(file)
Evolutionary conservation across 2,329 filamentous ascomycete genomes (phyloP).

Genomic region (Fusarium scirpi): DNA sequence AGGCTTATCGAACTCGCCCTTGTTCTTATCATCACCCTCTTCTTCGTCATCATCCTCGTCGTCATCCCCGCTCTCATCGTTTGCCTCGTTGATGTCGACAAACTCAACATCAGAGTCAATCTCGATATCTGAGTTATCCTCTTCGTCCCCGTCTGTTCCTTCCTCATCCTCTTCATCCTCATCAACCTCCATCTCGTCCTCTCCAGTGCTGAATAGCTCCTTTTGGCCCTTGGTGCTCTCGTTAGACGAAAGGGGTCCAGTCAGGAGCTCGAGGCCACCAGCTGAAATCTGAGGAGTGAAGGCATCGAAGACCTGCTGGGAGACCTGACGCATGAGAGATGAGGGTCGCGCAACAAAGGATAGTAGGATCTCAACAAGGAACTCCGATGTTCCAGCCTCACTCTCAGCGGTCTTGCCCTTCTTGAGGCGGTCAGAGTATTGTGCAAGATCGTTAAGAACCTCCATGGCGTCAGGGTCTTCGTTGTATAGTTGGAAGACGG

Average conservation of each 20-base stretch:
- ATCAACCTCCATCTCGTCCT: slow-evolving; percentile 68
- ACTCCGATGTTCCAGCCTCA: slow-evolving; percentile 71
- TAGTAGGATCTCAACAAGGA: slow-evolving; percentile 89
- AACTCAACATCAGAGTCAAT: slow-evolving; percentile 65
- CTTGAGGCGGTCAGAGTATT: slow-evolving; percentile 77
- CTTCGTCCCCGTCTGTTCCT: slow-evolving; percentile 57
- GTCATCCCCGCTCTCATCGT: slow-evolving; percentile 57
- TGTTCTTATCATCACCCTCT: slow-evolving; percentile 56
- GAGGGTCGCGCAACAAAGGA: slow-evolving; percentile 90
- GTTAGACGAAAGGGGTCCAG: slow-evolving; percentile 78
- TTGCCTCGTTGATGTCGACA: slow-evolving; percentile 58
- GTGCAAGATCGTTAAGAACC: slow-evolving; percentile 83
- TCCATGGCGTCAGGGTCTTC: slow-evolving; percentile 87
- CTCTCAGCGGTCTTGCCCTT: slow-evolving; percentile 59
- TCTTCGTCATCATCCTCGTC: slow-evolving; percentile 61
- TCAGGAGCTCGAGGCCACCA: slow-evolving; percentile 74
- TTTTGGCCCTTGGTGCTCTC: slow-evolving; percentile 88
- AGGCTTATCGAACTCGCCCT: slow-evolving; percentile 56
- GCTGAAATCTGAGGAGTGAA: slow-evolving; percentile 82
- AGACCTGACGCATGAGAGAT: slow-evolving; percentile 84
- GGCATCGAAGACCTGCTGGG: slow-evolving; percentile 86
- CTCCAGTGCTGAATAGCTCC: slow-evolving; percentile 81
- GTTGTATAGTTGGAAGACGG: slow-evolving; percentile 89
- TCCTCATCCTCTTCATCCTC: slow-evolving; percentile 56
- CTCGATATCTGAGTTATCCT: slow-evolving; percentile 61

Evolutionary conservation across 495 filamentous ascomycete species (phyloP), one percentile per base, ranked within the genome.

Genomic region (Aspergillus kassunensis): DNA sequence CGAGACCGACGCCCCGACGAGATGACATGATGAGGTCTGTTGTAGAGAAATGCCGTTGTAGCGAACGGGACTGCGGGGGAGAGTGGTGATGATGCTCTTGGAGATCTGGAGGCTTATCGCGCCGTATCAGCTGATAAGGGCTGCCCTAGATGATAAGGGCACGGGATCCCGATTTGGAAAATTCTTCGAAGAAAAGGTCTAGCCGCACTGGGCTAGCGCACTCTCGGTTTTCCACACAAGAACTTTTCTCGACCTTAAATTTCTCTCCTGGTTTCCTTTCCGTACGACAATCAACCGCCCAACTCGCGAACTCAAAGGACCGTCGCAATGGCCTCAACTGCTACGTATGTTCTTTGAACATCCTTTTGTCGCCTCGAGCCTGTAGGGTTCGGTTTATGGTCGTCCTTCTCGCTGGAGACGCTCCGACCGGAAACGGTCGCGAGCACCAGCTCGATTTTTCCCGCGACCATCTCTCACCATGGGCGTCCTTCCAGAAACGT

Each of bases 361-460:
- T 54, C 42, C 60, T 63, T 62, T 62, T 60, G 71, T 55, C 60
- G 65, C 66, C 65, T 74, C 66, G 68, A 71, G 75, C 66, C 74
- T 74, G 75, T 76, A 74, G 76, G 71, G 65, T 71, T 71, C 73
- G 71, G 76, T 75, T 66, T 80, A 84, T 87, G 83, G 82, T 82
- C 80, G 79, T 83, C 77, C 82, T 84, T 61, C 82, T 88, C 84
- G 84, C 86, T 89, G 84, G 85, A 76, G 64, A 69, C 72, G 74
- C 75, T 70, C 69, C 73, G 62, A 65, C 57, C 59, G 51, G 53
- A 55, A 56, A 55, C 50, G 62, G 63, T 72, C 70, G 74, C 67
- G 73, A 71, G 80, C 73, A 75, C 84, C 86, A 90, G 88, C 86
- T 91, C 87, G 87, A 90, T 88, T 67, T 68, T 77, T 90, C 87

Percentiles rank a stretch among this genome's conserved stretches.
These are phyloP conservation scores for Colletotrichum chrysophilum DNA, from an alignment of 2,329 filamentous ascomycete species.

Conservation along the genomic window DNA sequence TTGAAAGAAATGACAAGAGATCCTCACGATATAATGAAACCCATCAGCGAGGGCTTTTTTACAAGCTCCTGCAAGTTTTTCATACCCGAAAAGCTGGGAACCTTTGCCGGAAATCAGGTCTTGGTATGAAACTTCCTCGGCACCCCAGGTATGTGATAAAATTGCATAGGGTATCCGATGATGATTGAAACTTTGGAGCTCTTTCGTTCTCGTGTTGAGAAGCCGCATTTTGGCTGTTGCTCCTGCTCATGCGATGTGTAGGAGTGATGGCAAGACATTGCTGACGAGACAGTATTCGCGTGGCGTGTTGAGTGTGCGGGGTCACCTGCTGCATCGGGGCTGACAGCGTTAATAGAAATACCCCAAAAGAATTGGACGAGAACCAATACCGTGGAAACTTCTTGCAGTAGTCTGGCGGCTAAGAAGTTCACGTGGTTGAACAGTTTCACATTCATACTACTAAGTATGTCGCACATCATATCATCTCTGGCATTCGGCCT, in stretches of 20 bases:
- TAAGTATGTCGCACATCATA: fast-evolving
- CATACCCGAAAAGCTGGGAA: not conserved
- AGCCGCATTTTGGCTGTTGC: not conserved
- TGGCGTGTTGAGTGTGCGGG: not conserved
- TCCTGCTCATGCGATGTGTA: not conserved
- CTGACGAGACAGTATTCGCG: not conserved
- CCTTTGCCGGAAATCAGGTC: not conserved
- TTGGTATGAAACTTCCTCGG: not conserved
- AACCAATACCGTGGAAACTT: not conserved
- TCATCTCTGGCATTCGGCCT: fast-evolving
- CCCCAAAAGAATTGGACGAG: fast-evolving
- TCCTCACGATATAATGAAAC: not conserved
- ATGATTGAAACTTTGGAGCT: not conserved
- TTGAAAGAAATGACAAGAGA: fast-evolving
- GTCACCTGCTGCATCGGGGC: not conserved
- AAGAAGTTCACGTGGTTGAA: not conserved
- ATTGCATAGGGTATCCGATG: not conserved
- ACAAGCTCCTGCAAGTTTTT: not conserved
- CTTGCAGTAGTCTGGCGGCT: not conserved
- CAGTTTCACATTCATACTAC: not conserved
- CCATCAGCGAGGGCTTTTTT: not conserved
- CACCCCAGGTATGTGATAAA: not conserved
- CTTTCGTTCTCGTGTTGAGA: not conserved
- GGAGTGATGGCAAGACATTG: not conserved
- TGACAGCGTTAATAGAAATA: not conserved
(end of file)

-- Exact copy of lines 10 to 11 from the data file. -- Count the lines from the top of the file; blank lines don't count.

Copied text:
- GTCATCCCCGCTCTCATCGT: slow-evolving; percentile 57
- TGTTCTTATCATCACCCTCT: slow-evolving; percentile 56